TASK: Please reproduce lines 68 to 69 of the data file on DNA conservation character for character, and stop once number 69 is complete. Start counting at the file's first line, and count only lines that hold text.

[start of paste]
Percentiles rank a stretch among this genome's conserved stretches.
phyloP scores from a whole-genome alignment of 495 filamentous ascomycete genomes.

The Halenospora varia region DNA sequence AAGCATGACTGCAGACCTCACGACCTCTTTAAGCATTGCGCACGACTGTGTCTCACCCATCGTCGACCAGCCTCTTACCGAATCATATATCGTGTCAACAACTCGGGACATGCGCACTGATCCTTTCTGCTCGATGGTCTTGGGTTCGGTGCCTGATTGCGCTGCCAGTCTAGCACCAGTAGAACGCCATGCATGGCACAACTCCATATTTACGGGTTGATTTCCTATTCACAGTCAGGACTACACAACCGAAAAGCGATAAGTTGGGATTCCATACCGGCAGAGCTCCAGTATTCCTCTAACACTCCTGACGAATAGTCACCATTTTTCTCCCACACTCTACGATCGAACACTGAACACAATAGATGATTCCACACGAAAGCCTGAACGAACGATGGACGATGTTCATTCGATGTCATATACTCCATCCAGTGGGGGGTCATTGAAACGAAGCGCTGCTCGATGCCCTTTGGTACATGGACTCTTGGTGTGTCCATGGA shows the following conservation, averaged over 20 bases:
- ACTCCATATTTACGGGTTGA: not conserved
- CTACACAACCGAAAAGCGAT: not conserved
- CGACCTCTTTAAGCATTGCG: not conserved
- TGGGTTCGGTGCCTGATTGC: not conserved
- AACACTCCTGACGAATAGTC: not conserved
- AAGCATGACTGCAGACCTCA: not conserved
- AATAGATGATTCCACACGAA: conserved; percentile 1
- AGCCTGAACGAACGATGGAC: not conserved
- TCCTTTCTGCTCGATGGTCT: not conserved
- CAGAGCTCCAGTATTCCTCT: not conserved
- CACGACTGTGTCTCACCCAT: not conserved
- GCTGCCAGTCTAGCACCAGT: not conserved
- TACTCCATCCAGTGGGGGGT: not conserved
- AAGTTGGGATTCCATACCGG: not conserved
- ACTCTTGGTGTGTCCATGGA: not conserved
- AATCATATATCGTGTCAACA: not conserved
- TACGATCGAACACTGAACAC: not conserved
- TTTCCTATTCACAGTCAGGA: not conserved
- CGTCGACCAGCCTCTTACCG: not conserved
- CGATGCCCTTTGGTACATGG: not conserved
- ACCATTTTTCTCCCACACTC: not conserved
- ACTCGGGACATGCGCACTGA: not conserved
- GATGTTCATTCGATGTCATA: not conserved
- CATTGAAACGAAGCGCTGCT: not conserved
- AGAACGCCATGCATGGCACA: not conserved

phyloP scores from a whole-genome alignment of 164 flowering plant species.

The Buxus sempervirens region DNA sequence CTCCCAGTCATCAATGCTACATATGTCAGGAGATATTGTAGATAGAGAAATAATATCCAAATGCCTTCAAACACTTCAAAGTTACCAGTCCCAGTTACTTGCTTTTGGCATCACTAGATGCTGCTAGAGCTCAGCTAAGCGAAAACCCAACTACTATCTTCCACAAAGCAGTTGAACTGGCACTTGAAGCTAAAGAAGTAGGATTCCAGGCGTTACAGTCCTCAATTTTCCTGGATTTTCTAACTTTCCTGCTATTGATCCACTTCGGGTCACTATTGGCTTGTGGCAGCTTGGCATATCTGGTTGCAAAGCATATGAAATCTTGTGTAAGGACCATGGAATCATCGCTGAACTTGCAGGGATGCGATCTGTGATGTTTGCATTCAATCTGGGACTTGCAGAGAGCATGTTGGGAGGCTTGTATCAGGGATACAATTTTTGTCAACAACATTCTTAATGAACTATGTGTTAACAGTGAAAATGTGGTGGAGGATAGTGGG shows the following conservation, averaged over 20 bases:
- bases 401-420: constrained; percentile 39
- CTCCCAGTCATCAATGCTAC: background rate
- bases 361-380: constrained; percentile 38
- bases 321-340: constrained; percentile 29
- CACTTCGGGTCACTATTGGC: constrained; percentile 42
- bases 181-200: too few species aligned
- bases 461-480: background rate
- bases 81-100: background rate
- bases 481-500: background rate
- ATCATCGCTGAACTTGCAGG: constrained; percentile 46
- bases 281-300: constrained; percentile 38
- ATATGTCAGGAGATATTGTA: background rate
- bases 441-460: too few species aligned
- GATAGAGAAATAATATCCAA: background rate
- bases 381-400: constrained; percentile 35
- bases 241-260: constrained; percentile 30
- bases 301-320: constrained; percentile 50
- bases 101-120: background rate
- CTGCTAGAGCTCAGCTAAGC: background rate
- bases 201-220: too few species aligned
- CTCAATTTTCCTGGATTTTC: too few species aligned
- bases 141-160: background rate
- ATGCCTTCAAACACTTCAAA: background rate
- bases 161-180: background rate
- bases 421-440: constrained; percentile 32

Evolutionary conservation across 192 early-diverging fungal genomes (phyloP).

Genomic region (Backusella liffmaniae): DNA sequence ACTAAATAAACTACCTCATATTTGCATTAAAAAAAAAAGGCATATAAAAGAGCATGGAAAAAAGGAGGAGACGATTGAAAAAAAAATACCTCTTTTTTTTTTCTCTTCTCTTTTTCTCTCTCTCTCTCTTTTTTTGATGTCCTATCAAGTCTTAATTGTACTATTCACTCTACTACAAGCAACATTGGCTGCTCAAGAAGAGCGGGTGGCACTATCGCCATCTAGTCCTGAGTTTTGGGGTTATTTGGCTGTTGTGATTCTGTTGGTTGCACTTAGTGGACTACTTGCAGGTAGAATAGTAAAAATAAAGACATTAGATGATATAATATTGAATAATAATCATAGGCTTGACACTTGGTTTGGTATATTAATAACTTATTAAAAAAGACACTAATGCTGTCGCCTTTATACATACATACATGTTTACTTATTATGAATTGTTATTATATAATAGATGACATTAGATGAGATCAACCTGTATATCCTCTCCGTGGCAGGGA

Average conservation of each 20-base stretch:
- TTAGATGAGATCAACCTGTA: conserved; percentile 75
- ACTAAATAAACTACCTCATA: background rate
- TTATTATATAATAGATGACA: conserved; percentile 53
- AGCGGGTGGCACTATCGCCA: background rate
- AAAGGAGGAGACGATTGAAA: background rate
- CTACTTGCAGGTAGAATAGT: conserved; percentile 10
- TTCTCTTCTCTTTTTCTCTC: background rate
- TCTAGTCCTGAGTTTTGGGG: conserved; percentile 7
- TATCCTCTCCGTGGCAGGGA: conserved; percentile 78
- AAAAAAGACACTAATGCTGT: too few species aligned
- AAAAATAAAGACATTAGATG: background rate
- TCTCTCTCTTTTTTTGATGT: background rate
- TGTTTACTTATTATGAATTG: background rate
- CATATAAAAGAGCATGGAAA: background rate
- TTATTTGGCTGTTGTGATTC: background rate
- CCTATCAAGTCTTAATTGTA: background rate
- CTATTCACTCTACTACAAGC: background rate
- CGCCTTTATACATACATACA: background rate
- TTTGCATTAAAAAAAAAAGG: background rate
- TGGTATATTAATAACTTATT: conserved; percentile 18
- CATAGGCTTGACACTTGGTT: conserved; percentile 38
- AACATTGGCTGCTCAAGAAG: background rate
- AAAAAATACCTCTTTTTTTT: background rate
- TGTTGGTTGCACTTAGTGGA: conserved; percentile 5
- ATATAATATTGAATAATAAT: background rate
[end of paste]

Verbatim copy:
- AAAAAAGACACTAATGCTGT: too few species aligned
- AAAAATAAAGACATTAGATG: background rate